Promyelocyte stage: The promyelocyte cell, which is still in the bone marrow, is larger than the myeloblast. The nucleus is round or oval, and the nuclear chromatin is not condensed. As the cell develops, the nucleoli are less prominent. The azurophilic (primary granules) are present in the cytoplast. The primary granules bud off the concave surface of the Golgi complex, an organelle that modifies and creates proteins and other chemicals for use outside the cell. However, the secondary granules have not developed yet.
Myelocyte stage: In the myelocyte stage, which takes place in the bone marrow, the secondary granules develop. These granules are smaller than the primary granules, and the glycoprotein is easily seen when the cell is stained. Secondary granules arise from the convex surface of the Golgi complex, an organelle that modifies and creates proteins and other chemicals for use outside the cell. The nucleus at this stage is round or oval, and the chromatin is coarse. The nucleoli are smaller and less prominent than they are in the promyelocyte stage.
Primary granules only form during the promyelocyte stage. With each cell division, the number of primary granules decreases. In mature neutrophils, the ratio of secondary granules to primary granules in humans is about 2-3:1.
Metamyelocyte stage: The metamyelocytes are present in the blood. The metamyelocyte stage is characterized by an indented nucleus that does not contain nucleoli. The dense chromatin clumps together along the nuclear membrane. The cytoplasm is filled with primary, secondary and tertiary granules. The metamyelocyte stage is not capable of cell division. Instead, cell differentiation takes place.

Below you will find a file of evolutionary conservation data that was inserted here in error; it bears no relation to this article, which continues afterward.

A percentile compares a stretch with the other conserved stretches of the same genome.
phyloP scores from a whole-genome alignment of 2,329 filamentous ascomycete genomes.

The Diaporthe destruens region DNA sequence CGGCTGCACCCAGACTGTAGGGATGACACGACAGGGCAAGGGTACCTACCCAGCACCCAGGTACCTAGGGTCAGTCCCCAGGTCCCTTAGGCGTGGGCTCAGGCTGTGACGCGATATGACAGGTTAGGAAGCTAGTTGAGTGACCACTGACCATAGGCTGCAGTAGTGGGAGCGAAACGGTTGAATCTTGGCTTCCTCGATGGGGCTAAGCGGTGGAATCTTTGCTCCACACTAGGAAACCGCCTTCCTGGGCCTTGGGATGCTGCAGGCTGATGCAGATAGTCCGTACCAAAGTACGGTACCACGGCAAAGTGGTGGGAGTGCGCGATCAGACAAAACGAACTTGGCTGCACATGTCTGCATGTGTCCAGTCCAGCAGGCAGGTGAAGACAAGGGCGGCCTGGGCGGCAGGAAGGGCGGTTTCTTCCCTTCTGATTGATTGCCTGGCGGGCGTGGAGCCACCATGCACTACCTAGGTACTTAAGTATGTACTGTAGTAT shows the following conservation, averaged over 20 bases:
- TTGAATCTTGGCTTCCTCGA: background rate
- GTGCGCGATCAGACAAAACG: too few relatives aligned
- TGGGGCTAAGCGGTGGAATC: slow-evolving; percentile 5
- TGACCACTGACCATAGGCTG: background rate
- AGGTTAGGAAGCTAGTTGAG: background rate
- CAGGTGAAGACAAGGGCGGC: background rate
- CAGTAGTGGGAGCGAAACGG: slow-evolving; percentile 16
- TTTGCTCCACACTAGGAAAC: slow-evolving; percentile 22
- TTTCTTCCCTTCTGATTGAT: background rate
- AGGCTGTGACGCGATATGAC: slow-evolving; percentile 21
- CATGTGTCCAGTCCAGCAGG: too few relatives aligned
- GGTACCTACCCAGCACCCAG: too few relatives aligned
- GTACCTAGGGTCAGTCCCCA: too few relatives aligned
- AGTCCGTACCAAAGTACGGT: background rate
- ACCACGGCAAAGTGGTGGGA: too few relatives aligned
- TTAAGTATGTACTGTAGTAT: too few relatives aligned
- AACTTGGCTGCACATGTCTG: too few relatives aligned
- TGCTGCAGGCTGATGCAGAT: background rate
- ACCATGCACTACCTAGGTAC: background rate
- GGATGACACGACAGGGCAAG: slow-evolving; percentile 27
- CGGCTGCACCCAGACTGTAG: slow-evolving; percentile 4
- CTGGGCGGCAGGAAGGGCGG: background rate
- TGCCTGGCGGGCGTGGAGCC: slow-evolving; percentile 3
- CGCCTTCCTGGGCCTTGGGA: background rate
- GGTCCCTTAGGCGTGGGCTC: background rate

Polymorphonuclear stage: In the last stage, band neutrophils undergo further condensation of the nuclear chromatin. The nucleus is sausage-shaped. The nucleus begins to develop one or more constrictions, and, as the cell develops into the polymorphonuclear stage, the nucleus has two or more lobes connected by filamentous strands. In the polymorphonuclear stage, the cytoplasm appears faintly pink due to an abundance of granules. The fully mature neutrophils are present in the blood and tissues.
When the invading microorganism comes into contact with antibodies, chemotactic agents are released, which activate the neutrophils. Once the neutrophils become active, they move toward blood vessel endothelium. This process is called chemotaxis. Cell surface receptors in the neutrophils allow them to detect chemical gradients of molecules, like interleukin-8 (IL-8), interferon gamma (INF-gamma) and C5a, which direct the neutrophils' migration path. The cells then undergo selectin-dependent capture and integrin-dependent adhesion. Then the neutrophils migrate into tissues, where they survive for one to two days.